Day 1 went really smoothly. We spent most of the morning talking logistics, and I'm really confident we've got a good plan.
We've outlined our program for the next few months (our kontrek according to QB), including time out for the Christian Convention at Morrow Farm (I'll head to the Katherine Country Music Muster instead), QB's prior engagement at a cultural awareness week for Kakadu National Park rangers and my parents' visit in late May. We've even factored in time out for funerals. Our actual program consists of a training phase, a phase where we work with speakers in nearby communities and then trips planned to work with speakers who live in communities further a field. Travel to more distant places will also be easier later on once all the water about the place dries up and roads open again.
Monash University Ethics Committee requires me to write and deliver a lengthy Explanatory Statement to all participants and in return receive a signed Informed Consent form. Discussing this with QB and RW took well over an hour, which in my opinion is a very good thing. We talked about why it is important to understand from the very beginning what the recordings are for and what will happen to them once I leave. When people understand that the recordings will be part of my PhD corpus, they can choose before we start recording to omit details they don't want replayed elsewhere (e.g. sacred/secret stories). We talked about confidentiality versus being identified as the teller of a particular story. University ethics committees have the expectation that all participants must be treated anonymously. Only recently have field social scientists (anthropologists, linguists) been able to argue that for many speakers of indigenous and/or endangered languages, it is prestigious and part of one's cultural title and practice to be identified with the telling of particular stories. To treat a recording as anonymous is to disrespect the wishes of the performer. We also talked about archiving conditions. Speakers also have the right to decide who can access archived versions of their recordings. Some speakers don't want to put any restrictions on their recordings. Others ask that researchers ask their permission before using the recordings. Some state that only their families should have access to their recordings.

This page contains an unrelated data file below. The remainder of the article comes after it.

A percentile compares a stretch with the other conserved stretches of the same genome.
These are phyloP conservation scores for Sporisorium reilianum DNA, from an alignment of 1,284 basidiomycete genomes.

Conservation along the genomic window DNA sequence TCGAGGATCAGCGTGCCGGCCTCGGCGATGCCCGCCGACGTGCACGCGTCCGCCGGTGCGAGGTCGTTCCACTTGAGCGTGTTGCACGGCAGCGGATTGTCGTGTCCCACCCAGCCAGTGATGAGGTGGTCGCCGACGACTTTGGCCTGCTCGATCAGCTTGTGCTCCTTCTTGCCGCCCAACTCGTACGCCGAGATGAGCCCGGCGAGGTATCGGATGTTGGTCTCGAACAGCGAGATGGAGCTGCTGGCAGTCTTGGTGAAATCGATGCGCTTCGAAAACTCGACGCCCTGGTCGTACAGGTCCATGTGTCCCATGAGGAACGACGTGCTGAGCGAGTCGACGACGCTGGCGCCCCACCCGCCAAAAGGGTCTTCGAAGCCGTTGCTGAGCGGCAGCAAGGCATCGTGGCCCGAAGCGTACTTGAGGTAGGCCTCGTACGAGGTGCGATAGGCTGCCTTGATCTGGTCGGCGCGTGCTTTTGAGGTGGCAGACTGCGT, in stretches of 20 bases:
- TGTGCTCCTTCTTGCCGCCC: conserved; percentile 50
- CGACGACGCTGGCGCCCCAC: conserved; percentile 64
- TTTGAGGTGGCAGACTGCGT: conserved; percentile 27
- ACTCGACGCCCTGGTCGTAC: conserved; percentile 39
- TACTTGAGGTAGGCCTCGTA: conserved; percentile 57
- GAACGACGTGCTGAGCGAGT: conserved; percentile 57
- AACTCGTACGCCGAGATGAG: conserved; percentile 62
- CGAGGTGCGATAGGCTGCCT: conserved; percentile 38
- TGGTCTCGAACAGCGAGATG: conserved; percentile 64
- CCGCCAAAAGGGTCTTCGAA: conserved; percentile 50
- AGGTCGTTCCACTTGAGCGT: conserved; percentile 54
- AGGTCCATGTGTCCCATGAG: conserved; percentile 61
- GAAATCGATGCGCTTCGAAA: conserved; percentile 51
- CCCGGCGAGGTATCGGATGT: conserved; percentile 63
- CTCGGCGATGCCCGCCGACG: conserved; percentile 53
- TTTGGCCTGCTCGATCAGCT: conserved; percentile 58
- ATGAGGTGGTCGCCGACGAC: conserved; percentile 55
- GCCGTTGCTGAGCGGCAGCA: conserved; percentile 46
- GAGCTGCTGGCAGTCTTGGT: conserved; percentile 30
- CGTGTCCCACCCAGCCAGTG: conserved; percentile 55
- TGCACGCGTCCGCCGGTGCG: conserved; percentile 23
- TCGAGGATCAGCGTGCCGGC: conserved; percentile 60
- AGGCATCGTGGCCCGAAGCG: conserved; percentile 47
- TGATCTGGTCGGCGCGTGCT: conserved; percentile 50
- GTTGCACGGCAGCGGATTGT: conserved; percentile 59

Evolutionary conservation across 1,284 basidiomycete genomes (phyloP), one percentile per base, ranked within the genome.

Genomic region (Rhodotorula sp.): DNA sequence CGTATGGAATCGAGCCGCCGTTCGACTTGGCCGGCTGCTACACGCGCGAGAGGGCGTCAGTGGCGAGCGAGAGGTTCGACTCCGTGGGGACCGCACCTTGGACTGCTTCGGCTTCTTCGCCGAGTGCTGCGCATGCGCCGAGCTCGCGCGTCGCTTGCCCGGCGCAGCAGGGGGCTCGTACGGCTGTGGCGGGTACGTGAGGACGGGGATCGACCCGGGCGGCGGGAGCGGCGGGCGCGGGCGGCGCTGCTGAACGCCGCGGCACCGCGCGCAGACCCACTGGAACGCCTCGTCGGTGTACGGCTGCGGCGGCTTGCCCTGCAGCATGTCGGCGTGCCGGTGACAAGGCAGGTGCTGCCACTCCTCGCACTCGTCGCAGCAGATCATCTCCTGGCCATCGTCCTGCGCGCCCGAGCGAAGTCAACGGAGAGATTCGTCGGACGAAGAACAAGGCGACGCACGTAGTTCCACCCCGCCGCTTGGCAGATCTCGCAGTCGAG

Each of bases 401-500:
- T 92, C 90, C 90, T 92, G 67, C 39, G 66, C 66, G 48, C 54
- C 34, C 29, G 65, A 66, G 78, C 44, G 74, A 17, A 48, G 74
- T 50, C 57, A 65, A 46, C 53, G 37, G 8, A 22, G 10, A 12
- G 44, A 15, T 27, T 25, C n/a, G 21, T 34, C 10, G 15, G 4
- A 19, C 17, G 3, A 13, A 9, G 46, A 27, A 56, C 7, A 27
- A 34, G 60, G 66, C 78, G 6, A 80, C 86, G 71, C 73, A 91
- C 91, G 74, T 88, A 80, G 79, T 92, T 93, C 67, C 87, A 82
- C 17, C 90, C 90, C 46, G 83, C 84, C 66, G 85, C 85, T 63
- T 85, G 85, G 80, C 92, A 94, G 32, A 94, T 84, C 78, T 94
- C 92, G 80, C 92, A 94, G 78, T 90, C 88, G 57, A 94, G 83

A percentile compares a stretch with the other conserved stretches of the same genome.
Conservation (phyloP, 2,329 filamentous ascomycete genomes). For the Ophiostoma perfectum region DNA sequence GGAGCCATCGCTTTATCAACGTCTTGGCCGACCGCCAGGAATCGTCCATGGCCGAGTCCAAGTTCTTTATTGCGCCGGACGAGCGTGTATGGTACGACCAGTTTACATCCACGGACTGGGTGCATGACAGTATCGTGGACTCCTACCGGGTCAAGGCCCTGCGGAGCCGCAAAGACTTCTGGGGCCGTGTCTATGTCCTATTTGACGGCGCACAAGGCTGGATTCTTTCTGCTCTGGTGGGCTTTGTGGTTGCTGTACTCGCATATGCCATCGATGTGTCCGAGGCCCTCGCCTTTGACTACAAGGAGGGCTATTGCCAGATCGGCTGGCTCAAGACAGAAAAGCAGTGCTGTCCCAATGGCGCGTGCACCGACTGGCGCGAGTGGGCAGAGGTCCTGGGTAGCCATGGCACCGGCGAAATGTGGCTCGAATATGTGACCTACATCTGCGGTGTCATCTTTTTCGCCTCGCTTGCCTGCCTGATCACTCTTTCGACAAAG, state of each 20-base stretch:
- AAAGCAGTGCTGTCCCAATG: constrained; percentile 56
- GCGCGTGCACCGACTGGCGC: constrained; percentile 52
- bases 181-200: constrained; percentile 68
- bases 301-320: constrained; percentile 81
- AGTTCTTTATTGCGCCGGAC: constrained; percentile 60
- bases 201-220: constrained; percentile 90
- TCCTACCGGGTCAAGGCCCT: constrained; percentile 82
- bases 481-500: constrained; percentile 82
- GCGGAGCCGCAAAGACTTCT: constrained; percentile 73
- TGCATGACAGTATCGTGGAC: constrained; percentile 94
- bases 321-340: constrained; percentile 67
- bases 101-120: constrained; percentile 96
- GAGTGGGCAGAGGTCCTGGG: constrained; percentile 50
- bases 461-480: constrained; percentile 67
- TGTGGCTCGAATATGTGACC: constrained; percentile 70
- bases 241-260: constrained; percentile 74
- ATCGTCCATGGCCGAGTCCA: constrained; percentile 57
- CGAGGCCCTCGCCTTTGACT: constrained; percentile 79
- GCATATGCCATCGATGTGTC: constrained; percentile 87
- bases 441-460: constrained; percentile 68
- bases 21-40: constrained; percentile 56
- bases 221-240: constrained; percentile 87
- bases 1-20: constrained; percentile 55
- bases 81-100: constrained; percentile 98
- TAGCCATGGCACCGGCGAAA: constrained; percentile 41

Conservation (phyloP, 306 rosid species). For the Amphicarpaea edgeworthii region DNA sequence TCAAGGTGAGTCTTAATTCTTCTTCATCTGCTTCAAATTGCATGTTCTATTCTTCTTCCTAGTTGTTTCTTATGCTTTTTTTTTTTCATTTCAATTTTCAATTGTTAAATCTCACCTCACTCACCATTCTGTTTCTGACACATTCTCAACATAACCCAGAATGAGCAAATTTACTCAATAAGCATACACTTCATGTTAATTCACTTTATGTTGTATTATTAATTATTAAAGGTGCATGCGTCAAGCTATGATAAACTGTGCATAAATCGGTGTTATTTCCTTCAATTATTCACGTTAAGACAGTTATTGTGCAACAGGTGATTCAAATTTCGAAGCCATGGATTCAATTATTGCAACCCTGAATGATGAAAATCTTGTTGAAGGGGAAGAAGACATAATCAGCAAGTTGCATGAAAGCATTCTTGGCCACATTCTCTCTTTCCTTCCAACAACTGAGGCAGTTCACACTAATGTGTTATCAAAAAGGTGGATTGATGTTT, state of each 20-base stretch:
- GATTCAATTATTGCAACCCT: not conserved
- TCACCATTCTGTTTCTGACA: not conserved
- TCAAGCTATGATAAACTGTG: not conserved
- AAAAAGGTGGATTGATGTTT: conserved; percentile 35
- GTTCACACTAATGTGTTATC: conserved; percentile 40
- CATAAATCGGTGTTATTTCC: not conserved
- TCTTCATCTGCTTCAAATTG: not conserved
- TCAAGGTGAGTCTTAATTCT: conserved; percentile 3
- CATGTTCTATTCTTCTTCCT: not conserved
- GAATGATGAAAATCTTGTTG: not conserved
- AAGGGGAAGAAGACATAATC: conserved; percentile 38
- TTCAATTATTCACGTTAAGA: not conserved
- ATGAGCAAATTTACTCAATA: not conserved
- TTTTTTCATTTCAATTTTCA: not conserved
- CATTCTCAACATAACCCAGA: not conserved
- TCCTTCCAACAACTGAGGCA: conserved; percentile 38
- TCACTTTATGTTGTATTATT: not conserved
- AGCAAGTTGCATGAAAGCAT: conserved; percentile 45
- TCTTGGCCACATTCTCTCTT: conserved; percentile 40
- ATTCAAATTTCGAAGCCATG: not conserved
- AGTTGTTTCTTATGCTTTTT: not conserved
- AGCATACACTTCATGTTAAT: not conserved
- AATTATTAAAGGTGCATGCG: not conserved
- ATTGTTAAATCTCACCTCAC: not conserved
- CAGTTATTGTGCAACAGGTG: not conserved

QB and RW made different choices when writing their informed consent forms. That it took some time to talk about all these issues, and that they made different decisions reassures me that they both understood the discussion, and were making their own choices instead of feeling influenced or pressured by me, or by each other. One of them chose to only allow her family to access her recordings in the archive. As a linguist, this is my least-preferred option, but the positive spin is that I obviously didn't pressure her into doing what would suit me best. These two will be helping me have discussions about ethics with all the people we hope to record. I have confidence that we'll do a good job of explaining the choices and their consequences.
Approaches to ethics also serve as good examples of how culture(s) are always adapting and changing. Most Australians are aware of there being a taboo in Aboriginal cultures on the use of the name (and often, images and audio visual recordings) of a deceased person. Such a taboo has significant consequences for a project dedicated to recording the oral histories of elderly people for the sake of language and cultural transmission. It could happen that we produce a number of recordings, which may become tabooed once the people in them pass away. The taboo would interrupt the transmission of the content of the recordings. Increasingly, this is being recognised by elderly speakers, who are asking that in the event of their deaths there be no taboos on any cultural documents they created. They realise that sometimes in order to maintain culture, you have to change culture. Not everyone agrees on this point however. It will be interesting to hear what different people have to say on this as we travel around.